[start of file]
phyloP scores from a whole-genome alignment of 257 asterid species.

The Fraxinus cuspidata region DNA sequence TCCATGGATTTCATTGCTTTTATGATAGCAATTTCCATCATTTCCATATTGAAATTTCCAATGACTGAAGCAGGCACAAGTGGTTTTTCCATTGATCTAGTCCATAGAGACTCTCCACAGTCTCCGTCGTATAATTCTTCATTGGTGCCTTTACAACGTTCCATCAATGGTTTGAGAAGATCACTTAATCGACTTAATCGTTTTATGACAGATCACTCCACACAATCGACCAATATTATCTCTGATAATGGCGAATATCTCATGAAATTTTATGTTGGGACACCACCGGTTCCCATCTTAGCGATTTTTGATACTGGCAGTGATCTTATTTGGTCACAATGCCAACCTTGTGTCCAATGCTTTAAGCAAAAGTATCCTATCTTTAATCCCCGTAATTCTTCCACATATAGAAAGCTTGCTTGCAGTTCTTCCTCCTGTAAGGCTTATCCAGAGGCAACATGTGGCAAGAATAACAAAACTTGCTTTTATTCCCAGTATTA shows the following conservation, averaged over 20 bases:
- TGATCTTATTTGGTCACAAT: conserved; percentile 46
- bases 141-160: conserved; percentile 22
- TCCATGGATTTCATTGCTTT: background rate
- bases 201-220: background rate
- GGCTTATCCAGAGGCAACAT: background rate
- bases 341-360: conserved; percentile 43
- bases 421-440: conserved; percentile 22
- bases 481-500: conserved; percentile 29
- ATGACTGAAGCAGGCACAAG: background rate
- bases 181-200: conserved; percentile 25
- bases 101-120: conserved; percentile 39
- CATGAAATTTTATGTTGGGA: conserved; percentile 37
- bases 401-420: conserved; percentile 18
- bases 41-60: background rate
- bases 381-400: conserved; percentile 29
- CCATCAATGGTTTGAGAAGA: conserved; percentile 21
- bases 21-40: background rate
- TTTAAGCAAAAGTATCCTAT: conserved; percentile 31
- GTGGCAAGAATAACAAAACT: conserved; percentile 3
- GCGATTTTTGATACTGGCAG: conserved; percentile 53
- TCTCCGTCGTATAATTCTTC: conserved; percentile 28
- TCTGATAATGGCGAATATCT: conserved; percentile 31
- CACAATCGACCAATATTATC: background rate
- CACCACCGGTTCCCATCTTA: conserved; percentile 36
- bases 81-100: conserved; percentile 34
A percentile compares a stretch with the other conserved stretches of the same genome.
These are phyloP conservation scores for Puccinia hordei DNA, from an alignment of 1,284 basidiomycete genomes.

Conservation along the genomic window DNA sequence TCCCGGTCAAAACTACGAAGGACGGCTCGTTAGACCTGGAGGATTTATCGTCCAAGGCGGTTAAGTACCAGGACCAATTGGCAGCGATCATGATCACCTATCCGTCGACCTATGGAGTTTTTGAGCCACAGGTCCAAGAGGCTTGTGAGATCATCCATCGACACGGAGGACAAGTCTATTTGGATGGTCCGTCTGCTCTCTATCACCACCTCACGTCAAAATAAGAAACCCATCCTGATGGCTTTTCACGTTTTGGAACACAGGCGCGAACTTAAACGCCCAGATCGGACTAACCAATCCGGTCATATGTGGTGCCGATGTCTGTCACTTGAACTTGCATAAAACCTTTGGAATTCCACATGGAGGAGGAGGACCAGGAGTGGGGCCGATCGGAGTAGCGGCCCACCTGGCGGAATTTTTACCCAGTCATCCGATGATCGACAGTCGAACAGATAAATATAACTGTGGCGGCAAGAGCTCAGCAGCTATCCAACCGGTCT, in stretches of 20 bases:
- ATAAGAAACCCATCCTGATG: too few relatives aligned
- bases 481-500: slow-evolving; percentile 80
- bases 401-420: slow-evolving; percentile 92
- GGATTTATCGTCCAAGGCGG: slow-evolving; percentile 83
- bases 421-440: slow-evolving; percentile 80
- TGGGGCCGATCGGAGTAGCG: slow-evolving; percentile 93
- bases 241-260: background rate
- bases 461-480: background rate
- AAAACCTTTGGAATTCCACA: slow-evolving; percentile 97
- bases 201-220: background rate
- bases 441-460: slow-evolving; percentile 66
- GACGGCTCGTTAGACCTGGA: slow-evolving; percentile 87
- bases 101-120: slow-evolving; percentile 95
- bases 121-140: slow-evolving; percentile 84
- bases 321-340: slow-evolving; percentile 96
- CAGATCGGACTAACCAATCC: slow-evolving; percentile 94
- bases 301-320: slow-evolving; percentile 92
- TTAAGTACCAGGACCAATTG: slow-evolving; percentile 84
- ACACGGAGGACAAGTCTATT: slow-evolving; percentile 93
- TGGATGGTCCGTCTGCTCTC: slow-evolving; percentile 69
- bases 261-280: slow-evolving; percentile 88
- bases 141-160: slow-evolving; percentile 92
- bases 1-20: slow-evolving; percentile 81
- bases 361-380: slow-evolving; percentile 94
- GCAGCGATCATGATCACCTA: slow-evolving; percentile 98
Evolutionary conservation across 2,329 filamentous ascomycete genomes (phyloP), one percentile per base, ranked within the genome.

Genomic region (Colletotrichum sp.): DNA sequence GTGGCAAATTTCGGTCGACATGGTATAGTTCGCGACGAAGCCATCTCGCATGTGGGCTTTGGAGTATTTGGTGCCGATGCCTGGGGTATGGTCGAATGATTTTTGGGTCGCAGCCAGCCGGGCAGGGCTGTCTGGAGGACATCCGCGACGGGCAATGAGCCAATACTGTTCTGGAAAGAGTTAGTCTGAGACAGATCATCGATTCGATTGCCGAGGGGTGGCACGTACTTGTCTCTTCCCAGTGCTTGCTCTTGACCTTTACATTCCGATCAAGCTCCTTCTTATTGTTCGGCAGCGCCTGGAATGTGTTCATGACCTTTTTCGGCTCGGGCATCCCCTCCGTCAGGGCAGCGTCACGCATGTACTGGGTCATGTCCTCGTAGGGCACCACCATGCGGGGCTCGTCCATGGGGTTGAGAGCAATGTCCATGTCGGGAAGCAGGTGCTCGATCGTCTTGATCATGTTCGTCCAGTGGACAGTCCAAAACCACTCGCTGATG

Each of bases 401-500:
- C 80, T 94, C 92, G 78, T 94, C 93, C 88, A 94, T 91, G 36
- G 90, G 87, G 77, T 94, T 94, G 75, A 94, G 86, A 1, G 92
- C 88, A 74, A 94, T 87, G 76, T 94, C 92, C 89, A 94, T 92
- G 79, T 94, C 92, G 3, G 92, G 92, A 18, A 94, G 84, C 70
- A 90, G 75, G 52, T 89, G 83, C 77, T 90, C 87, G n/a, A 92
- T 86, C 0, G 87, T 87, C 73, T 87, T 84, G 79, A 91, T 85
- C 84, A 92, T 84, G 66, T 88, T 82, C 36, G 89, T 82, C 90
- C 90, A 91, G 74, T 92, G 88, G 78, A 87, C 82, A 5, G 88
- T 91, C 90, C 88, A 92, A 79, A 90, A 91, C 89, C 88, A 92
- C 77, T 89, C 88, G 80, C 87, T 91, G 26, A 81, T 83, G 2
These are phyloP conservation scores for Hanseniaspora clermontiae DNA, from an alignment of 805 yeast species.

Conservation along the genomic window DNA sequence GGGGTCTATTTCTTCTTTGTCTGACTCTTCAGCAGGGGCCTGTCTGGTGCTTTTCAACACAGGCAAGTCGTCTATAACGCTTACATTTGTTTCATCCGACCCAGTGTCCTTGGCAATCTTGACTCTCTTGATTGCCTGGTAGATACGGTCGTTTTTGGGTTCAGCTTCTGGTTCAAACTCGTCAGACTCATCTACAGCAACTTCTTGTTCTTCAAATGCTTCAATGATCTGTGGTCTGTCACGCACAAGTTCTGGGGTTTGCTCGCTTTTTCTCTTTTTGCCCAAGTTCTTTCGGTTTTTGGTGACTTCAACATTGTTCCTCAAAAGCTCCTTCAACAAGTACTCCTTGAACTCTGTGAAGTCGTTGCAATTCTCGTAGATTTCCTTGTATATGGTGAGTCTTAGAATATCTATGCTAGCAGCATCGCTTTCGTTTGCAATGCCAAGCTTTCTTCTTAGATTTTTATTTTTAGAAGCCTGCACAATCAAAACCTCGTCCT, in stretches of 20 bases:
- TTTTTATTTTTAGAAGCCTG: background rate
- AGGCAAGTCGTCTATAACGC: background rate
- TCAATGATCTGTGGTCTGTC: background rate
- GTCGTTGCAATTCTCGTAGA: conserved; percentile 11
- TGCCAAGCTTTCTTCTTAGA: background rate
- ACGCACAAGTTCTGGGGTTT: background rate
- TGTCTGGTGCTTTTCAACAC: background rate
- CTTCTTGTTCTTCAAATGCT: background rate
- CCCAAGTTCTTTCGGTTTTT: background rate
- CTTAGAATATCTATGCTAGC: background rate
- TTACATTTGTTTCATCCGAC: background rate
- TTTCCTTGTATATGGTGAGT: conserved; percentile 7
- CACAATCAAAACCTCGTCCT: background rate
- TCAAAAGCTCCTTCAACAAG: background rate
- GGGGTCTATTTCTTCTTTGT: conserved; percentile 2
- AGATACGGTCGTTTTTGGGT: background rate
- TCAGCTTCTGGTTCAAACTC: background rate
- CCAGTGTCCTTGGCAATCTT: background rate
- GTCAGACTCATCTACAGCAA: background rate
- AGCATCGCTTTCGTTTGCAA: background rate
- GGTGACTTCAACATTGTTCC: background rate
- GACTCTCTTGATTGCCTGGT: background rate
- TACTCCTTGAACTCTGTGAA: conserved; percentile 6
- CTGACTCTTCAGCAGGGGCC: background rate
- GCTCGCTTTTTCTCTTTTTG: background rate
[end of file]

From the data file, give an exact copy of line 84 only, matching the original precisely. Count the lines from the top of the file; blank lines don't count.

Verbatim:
- TCAAAAGCTCCTTCAACAAG: background rate